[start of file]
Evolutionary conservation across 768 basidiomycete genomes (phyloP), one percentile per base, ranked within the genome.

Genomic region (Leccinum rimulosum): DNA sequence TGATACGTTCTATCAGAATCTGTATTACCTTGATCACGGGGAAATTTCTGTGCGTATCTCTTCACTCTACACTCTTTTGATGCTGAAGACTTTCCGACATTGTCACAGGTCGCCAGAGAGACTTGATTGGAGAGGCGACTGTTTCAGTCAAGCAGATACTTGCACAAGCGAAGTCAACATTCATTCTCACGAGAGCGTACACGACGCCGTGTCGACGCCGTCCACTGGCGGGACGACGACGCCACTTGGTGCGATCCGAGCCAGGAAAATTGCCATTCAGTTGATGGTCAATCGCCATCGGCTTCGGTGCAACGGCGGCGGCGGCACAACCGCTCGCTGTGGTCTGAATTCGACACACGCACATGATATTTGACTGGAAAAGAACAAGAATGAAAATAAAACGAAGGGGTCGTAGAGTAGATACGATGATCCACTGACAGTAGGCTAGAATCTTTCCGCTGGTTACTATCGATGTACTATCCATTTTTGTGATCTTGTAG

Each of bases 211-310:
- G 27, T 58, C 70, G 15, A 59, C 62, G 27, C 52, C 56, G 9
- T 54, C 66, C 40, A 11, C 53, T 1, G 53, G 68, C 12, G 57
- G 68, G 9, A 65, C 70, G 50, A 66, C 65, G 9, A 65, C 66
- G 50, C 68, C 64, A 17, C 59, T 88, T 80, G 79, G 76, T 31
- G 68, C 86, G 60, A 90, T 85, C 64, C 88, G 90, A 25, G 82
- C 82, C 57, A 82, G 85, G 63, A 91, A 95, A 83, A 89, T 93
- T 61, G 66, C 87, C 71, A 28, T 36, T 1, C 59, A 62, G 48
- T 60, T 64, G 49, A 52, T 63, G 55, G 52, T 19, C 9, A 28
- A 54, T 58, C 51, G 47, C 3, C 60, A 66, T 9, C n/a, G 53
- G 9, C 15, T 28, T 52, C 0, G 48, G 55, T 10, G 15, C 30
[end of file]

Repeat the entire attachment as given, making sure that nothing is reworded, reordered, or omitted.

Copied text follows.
Evolutionary conservation across 768 basidiomycete genomes (phyloP), one percentile per base, ranked within the genome.

Genomic region (Leccinum rimulosum): DNA sequence TGATACGTTCTATCAGAATCTGTATTACCTTGATCACGGGGAAATTTCTGTGCGTATCTCTTCACTCTACACTCTTTTGATGCTGAAGACTTTCCGACATTGTCACAGGTCGCCAGAGAGACTTGATTGGAGAGGCGACTGTTTCAGTCAAGCAGATACTTGCACAAGCGAAGTCAACATTCATTCTCACGAGAGCGTACACGACGCCGTGTCGACGCCGTCCACTGGCGGGACGACGACGCCACTTGGTGCGATCCGAGCCAGGAAAATTGCCATTCAGTTGATGGTCAATCGCCATCGGCTTCGGTGCAACGGCGGCGGCGGCACAACCGCTCGCTGTGGTCTGAATTCGACACACGCACATGATATTTGACTGGAAAAGAACAAGAATGAAAATAAAACGAAGGGGTCGTAGAGTAGATACGATGATCCACTGACAGTAGGCTAGAATCTTTCCGCTGGTTACTATCGATGTACTATCCATTTTTGTGATCTTGTAG

Each of bases 211-310:
- G 27, T 58, C 70, G 15, A 59, C 62, G 27, C 52, C 56, G 9
- T 54, C 66, C 40, A 11, C 53, T 1, G 53, G 68, C 12, G 57
- G 68, G 9, A 65, C 70, G 50, A 66, C 65, G 9, A 65, C 66
- G 50, C 68, C 64, A 17, C 59, T 88, T 80, G 79, G 76, T 31
- G 68, C 86, G 60, A 90, T 85, C 64, C 88, G 90, A 25, G 82
- C 82, C 57, A 82, G 85, G 63, A 91, A 95, A 83, A 89, T 93
- T 61, G 66, C 87, C 71, A 28, T 36, T 1, C 59, A 62, G 48
- T 60, T 64, G 49, A 52, T 63, G 55, G 52, T 19, C 9, A 28
- A 54, T 58, C 51, G 47, C 3, C 60, A 66, T 9, C n/a, G 53
- G 9, C 15, T 28, T 52, C 0, G 48, G 55, T 10, G 15, C 30